Rounding up a few stories from the last few days that have gotten my attention.
Compiled while thinking about how we’re in like the 17th news cycle of the “Elon Musk might buy Twitter with money he doesn’t have for purposes that are unclear and with a mindset that seems pulled straight from 2003” story.
The Streaming Wars Enter The “We Do Not Have Troops in Cambodia” Phase
The first interesting bit of data to hit on this front was a Nielsen survey reporting how nearly half of all streaming customers are overwhelmed by the amount of content on the services they subscribe to. While it also states those customers aren’t planning to scale back on those services, many also want some sort of bundling that would make it easier for them to choose what they have access to, something Disney already does with Disney+, Hulu and ESPN+.
Those are interesting numbers, but the fact that Netflix reported losing 200,000 subscribers in the most recent quarter indicates there’s a ceiling that’s being bumped into, especially when you remember Disney+ added almost 12 million subscribers in the quarter ending January 1st of this year.
It’s another reminder that the theory of infinite growth that powers investor expectations just isn’t realistic, especially in what’s now a mature market where people are making choices based on content and UX as opposed to significant product innovation. And Netflix keeps canceling popular/well-reviewed series and reducing the rest of its catalog even while raising prices, actively honking off the audience.
Plus, Netflix now finds itself in the position of the one streamer not aligned with a legacy media company/production studio. It used to benefit from that independence, but now it’s regularly shedding popular catalog titles as studios launch their own platforms.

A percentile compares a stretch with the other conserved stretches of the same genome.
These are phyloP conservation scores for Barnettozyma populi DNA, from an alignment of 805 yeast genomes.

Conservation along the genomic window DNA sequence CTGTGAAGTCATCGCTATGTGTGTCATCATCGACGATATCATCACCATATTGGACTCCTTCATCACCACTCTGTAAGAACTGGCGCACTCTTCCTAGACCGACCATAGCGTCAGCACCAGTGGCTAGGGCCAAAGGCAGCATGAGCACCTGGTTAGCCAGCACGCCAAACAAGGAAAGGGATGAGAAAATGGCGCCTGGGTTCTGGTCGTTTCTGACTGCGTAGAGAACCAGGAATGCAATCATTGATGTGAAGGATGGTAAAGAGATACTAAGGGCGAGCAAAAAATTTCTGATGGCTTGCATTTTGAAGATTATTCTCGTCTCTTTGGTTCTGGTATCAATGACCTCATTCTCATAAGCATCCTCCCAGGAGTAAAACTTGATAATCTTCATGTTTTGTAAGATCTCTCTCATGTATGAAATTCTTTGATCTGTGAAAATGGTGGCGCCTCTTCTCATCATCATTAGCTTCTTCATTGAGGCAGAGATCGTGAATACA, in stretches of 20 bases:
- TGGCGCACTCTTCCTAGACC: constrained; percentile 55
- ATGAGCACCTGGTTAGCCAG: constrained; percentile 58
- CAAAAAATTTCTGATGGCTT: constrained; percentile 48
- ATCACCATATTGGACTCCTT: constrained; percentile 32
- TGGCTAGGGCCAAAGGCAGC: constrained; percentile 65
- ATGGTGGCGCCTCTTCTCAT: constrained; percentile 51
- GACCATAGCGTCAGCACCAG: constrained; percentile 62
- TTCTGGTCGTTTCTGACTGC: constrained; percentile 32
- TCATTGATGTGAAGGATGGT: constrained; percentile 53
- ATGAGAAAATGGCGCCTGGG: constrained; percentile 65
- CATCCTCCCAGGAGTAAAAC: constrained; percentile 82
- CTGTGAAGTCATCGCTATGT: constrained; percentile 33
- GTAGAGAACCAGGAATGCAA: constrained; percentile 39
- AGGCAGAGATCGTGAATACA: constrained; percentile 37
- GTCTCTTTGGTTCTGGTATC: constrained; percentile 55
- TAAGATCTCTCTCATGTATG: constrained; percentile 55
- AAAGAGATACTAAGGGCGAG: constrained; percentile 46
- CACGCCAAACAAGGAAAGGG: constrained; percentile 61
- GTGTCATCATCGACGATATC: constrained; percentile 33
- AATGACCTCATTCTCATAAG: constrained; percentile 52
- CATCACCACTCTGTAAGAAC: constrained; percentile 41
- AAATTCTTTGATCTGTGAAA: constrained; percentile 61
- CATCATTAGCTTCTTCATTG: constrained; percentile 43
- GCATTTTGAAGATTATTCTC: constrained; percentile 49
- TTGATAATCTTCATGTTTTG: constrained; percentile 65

Post-Lockdown Theatrical Audiences Are Extremely Picky
It’s more that audiences these days, with all the choices available to them, can only focus on one movie in theaters at a time.
Many weekends this year have seen the #1 movie at the domestic box-office gross twice or more what the #2 movie brought in.
So you can guess which movie will win the weekend based on the volume of press coverage more than anything.
Also, while it’s seemingly positive that the average movie ticket price hasn’t increased since 2019, inflation means people are having to weigh whether that $9.17 isn’t better spent on increasingly expensive gasoline, food and other necessities as opposed to luxuries like a movie at the theater.
People have lost jobs and seen their incomes fall in real dollars, not just the value of those dollars, over the last two years, so that’s of course going to impact how they decide to spend their money.
And even with price hikes, that $9.17 goes further and offers more options – many of which are totally “good enough” – when applied to a Netflix or other streaming subscription, though it’s still more than what customers think is a reasonable price for such subscriptions.
You Want to Prioritize Superman, You Say?
This is at least the third “Warner Bros. wants to reorganize DC Entertainment and find a Feige-like film head” story I’ve read in the last 10 years but I’m sure this time something will actually happen that won’t be undone in six months by a new studio head and/or how one movie underperforms compared to expectations.